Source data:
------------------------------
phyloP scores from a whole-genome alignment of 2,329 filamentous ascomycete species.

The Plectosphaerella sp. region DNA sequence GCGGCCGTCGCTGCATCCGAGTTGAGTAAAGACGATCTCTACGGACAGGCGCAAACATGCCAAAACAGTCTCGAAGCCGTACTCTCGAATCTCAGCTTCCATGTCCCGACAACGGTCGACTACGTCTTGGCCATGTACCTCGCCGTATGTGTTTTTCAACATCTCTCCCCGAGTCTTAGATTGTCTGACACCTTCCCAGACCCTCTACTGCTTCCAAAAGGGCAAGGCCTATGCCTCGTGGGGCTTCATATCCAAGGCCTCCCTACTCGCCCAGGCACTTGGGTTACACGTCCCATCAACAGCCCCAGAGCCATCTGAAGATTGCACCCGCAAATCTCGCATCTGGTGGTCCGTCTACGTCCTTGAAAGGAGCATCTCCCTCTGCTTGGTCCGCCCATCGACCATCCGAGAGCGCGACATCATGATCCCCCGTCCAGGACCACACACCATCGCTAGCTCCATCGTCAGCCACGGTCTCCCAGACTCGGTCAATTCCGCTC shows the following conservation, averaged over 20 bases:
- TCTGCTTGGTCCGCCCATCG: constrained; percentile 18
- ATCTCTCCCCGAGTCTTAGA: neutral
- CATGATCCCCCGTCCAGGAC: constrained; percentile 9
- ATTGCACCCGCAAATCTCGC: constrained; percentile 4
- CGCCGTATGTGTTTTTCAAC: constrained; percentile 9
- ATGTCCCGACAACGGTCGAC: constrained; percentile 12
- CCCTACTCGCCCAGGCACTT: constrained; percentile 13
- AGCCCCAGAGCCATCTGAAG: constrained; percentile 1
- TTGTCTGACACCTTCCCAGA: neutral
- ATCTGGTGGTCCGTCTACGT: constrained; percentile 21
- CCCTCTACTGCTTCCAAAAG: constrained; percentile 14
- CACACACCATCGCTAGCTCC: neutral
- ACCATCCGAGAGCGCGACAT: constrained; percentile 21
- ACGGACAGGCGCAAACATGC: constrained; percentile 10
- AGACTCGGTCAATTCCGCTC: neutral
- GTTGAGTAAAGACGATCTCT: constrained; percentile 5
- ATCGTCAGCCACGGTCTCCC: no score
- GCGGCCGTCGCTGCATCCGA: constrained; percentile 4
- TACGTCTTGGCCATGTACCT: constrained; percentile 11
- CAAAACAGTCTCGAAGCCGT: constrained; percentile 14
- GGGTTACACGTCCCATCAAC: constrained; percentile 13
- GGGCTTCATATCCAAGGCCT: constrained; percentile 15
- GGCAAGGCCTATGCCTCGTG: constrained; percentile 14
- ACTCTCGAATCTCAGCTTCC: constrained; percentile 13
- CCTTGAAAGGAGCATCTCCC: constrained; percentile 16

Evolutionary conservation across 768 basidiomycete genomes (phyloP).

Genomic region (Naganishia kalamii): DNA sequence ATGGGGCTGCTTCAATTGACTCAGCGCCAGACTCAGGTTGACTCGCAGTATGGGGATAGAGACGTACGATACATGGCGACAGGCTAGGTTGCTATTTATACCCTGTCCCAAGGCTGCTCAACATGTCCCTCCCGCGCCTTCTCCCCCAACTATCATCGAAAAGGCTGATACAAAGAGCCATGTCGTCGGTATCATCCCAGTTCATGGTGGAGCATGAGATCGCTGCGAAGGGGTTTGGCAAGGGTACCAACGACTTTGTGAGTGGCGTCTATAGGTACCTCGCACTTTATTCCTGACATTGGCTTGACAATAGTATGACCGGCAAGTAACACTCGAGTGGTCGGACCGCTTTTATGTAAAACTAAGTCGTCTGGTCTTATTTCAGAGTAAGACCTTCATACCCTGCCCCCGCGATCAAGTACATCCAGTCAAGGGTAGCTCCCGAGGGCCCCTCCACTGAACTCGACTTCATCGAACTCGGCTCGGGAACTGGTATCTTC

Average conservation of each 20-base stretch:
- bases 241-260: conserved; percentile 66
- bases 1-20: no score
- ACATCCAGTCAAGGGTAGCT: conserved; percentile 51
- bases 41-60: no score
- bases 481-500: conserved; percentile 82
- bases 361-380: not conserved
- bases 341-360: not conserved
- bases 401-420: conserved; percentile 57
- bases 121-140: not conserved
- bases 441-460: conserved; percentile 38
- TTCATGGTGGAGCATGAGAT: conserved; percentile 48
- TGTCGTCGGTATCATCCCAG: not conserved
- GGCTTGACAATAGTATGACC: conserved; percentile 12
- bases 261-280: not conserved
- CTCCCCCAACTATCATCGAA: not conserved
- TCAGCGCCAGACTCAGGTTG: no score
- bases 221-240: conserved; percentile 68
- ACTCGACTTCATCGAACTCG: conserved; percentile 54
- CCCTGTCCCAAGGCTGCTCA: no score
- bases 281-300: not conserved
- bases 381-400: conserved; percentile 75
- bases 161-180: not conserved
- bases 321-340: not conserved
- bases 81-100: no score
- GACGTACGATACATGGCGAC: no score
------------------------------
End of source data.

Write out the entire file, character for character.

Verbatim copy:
phyloP scores from a whole-genome alignment of 2,329 filamentous ascomycete species.

The Plectosphaerella sp. region DNA sequence GCGGCCGTCGCTGCATCCGAGTTGAGTAAAGACGATCTCTACGGACAGGCGCAAACATGCCAAAACAGTCTCGAAGCCGTACTCTCGAATCTCAGCTTCCATGTCCCGACAACGGTCGACTACGTCTTGGCCATGTACCTCGCCGTATGTGTTTTTCAACATCTCTCCCCGAGTCTTAGATTGTCTGACACCTTCCCAGACCCTCTACTGCTTCCAAAAGGGCAAGGCCTATGCCTCGTGGGGCTTCATATCCAAGGCCTCCCTACTCGCCCAGGCACTTGGGTTACACGTCCCATCAACAGCCCCAGAGCCATCTGAAGATTGCACCCGCAAATCTCGCATCTGGTGGTCCGTCTACGTCCTTGAAAGGAGCATCTCCCTCTGCTTGGTCCGCCCATCGACCATCCGAGAGCGCGACATCATGATCCCCCGTCCAGGACCACACACCATCGCTAGCTCCATCGTCAGCCACGGTCTCCCAGACTCGGTCAATTCCGCTC shows the following conservation, averaged over 20 bases:
- TCTGCTTGGTCCGCCCATCG: constrained; percentile 18
- ATCTCTCCCCGAGTCTTAGA: neutral
- CATGATCCCCCGTCCAGGAC: constrained; percentile 9
- ATTGCACCCGCAAATCTCGC: constrained; percentile 4
- CGCCGTATGTGTTTTTCAAC: constrained; percentile 9
- ATGTCCCGACAACGGTCGAC: constrained; percentile 12
- CCCTACTCGCCCAGGCACTT: constrained; percentile 13
- AGCCCCAGAGCCATCTGAAG: constrained; percentile 1
- TTGTCTGACACCTTCCCAGA: neutral
- ATCTGGTGGTCCGTCTACGT: constrained; percentile 21
- CCCTCTACTGCTTCCAAAAG: constrained; percentile 14
- CACACACCATCGCTAGCTCC: neutral
- ACCATCCGAGAGCGCGACAT: constrained; percentile 21
- ACGGACAGGCGCAAACATGC: constrained; percentile 10
- AGACTCGGTCAATTCCGCTC: neutral
- GTTGAGTAAAGACGATCTCT: constrained; percentile 5
- ATCGTCAGCCACGGTCTCCC: no score
- GCGGCCGTCGCTGCATCCGA: constrained; percentile 4
- TACGTCTTGGCCATGTACCT: constrained; percentile 11
- CAAAACAGTCTCGAAGCCGT: constrained; percentile 14
- GGGTTACACGTCCCATCAAC: constrained; percentile 13
- GGGCTTCATATCCAAGGCCT: constrained; percentile 15
- GGCAAGGCCTATGCCTCGTG: constrained; percentile 14
- ACTCTCGAATCTCAGCTTCC: constrained; percentile 13
- CCTTGAAAGGAGCATCTCCC: constrained; percentile 16

Evolutionary conservation across 768 basidiomycete genomes (phyloP).

Genomic region (Naganishia kalamii): DNA sequence ATGGGGCTGCTTCAATTGACTCAGCGCCAGACTCAGGTTGACTCGCAGTATGGGGATAGAGACGTACGATACATGGCGACAGGCTAGGTTGCTATTTATACCCTGTCCCAAGGCTGCTCAACATGTCCCTCCCGCGCCTTCTCCCCCAACTATCATCGAAAAGGCTGATACAAAGAGCCATGTCGTCGGTATCATCCCAGTTCATGGTGGAGCATGAGATCGCTGCGAAGGGGTTTGGCAAGGGTACCAACGACTTTGTGAGTGGCGTCTATAGGTACCTCGCACTTTATTCCTGACATTGGCTTGACAATAGTATGACCGGCAAGTAACACTCGAGTGGTCGGACCGCTTTTATGTAAAACTAAGTCGTCTGGTCTTATTTCAGAGTAAGACCTTCATACCCTGCCCCCGCGATCAAGTACATCCAGTCAAGGGTAGCTCCCGAGGGCCCCTCCACTGAACTCGACTTCATCGAACTCGGCTCGGGAACTGGTATCTTC

Average conservation of each 20-base stretch:
- bases 241-260: conserved; percentile 66
- bases 1-20: no score
- ACATCCAGTCAAGGGTAGCT: conserved; percentile 51
- bases 41-60: no score
- bases 481-500: conserved; percentile 82
- bases 361-380: not conserved
- bases 341-360: not conserved
- bases 401-420: conserved; percentile 57
- bases 121-140: not conserved
- bases 441-460: conserved; percentile 38
- TTCATGGTGGAGCATGAGAT: conserved; percentile 48
- TGTCGTCGGTATCATCCCAG: not conserved
- GGCTTGACAATAGTATGACC: conserved; percentile 12
- bases 261-280: not conserved
- CTCCCCCAACTATCATCGAA: not conserved
- TCAGCGCCAGACTCAGGTTG: no score
- bases 221-240: conserved; percentile 68
- ACTCGACTTCATCGAACTCG: conserved; percentile 54
- CCCTGTCCCAAGGCTGCTCA: no score
- bases 281-300: not conserved
- bases 381-400: conserved; percentile 75
- bases 161-180: not conserved
- bases 321-340: not conserved
- bases 81-100: no score
- GACGTACGATACATGGCGAC: no score